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Red Meat To Ravenous Dogs
The US Senate just ensured Ukraine, and the American taxpayer, share the same fate as Afghanistan and Iraq
Wednesday evening, the US Senate voted down Senator Rand Paul’s amendment to provide oversight for the $100+ billion in money and weapons appropriated already to Ukraine. The vote wasn’t even close. Senator Paul’s amendment garnered a mere fifth of the votes in the Senate, far short of the 60 needed to pass.
I don’t usually share the statements I put out weekly via my organization, but I want to share this one. This congressional willingness to reject such an obvious requirement for a special inspector general, based upon what we saw occur in Afghanistan and Iraq, the corrupt nature of the Ukrainian government, and just the reality of flooding any country, let alone one in war, with such a stupendous amount of money and material, is infuriating. However, what should we expect if we understand, particularly through our own lived experiences, that war is a racket?
The US spent $146 billion in military and economic assistance to Afghanistan over 20 years, more than what the US spent on the Marshall Plan to rebuild Europe after WWII. The US Congress has appropriated $113 billion in less than 18 months in military and economic assistance to Ukraine, with most of that already spent. The Afghan War, and its sister war in Iraq, were glaring cesspools of corruption, fraud and waste that succeeded only in enriching corrupt officials, empowering warlords and profiting arms and development companies while building governments and armies that were nothing more than houses of cards. With Ukrainian aid, there has already been a $6 billion "accounting error”, unsurprisingly to the Department of Defense's favor. Yet the US Senate overwhelmingly voted down an amendment to create oversight mechanisms for Ukrainian aid yesterday.
In my own experience, working on political and reconstruction efforts with the Department of Defense and State Department in Iraq and Afghanistan, as well as in Washington, DC, this firehose of money and material to a nation well recognized as consumed by corruption before Russia's invasion, and now ensnared in the friction and fracture of war, is like throwing red meat to ravenous dogs. Not only does the recent history of the Afghan and Iraq Wars dictate the necessity of oversight, but simple common sense and sound business practices do as well. It beggars the limits of credulity that the US Congress is so willing to fling away tens and tens of billions of dollars while abdicating their constitutional oversight responsibilities and obligations, knowing full well the crimes that will occur and the role corruption will have on the outcome of the war. From this, we can only further understand the dangers of the military-industrial complex that President Dwight Eisenhower warned us of more than 60 years ago.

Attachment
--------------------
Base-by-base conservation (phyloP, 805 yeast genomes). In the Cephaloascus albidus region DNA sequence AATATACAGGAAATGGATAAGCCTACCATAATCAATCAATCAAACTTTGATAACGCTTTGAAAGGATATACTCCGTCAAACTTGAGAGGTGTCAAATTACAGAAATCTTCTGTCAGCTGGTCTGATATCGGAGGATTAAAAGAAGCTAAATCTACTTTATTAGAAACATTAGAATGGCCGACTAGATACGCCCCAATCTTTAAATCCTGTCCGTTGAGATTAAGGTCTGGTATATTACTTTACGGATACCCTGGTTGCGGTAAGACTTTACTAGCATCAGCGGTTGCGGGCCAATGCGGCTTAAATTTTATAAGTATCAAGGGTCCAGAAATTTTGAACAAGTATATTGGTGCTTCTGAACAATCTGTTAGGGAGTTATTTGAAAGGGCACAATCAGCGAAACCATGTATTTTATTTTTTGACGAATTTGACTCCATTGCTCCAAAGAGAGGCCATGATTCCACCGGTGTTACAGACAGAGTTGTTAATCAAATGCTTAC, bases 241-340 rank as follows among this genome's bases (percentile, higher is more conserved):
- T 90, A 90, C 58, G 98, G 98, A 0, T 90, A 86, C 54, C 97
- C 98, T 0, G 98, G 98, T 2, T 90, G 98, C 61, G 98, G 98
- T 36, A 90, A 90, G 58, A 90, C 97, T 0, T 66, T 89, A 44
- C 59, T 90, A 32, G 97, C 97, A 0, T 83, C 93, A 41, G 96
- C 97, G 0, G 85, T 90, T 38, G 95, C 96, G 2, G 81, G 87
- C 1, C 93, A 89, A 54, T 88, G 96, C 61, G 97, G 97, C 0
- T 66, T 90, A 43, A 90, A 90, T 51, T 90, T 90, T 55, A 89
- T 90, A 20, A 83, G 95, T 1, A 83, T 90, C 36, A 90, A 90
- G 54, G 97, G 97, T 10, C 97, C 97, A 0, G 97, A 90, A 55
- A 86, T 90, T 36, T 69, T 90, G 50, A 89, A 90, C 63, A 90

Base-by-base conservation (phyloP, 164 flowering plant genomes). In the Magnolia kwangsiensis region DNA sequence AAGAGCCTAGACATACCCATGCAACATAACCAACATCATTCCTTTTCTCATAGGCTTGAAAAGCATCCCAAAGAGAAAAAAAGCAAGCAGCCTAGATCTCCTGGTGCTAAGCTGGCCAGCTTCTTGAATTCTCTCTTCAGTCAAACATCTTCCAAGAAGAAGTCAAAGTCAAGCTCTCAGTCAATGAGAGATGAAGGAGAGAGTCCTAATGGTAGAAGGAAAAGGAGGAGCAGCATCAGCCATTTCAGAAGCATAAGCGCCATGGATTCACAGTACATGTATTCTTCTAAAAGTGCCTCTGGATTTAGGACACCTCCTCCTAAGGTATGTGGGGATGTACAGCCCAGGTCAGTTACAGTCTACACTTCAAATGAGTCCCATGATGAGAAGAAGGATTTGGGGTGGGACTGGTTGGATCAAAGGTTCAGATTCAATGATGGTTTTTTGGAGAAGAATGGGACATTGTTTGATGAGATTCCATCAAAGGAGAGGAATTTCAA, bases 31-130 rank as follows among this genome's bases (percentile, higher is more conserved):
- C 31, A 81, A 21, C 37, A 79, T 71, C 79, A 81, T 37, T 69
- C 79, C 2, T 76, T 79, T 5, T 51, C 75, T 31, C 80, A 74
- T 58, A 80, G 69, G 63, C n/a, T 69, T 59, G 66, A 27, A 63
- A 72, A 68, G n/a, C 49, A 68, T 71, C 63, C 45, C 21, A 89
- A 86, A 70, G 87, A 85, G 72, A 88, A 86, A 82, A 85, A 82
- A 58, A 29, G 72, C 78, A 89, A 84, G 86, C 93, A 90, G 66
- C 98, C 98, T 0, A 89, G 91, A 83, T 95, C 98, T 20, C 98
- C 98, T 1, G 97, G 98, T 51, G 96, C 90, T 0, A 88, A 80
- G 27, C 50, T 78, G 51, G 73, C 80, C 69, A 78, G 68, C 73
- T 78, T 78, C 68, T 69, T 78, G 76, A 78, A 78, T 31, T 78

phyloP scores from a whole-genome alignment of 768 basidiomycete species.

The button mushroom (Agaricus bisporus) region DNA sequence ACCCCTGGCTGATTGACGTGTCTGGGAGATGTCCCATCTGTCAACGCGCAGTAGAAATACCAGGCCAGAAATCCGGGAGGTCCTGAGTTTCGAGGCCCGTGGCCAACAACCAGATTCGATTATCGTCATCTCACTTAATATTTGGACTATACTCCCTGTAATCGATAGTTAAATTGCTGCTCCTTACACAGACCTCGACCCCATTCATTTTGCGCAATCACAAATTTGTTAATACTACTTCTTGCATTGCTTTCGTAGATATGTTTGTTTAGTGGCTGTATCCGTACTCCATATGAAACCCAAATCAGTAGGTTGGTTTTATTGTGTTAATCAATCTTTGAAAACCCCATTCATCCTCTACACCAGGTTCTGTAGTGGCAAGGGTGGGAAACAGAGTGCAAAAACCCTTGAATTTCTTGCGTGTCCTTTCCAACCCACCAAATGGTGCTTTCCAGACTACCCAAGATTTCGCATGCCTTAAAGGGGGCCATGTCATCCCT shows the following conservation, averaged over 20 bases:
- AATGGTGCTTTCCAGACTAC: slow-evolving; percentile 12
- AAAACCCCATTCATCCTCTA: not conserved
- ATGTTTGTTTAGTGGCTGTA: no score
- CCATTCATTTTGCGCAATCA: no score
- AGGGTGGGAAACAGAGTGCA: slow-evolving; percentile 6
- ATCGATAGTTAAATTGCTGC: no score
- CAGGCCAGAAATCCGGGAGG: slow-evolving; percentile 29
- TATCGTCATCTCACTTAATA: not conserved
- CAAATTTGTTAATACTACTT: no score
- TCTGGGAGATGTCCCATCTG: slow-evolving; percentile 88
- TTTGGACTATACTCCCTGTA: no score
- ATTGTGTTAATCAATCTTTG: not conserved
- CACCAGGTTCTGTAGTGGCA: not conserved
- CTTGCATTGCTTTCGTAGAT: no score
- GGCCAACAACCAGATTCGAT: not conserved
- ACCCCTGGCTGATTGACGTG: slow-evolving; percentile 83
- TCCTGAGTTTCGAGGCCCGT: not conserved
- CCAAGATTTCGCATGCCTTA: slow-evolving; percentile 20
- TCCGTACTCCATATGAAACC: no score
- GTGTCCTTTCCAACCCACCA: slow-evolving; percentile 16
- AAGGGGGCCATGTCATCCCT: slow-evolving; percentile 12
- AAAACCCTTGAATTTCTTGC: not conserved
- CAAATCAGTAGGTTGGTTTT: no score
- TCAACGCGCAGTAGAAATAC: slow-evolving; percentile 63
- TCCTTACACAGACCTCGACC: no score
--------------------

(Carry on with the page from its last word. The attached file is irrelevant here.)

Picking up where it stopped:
Thank you for letting me vent.
Below are a couple of media hits from this week. The first is my interview with Ralph Nader regarding the Iraq War in the Capitol Hill Citizen. The Capitol Hill Citizen is print-only, but you can order a copy from their website. It’s an excellent 40-page paper full of original articles. Since it’s not online, you’ll have to make do with this photo if you don’t order a copy. ;)
Also, an appearance from this week with Judge Napolitano:
We’re still trying to crack back into the mainstream media to get people to hear views they won’t hear otherwise (until 2014, I was a regular contributor on Fox, MSNBC and CNN, but as the media has changed, if you don’t have a Team Blue or Team Red perspective, you are not very useful to their ratings).
Finally, and thank you for reading this far, an excellent webinar today from the Quincy Institute on oversight of the Afghan and Ukraine Wars. It was a terrific panel of John Sopko, the Special Inspector General for Afghanistan Reconstruction, Danielle Brian, president of Project on Government Oversight, and Quincy’s chair, Andrew Bacevich. It was moderated by the fantastic journalist Kelley Vlahos. All of them are people I look up to and admire.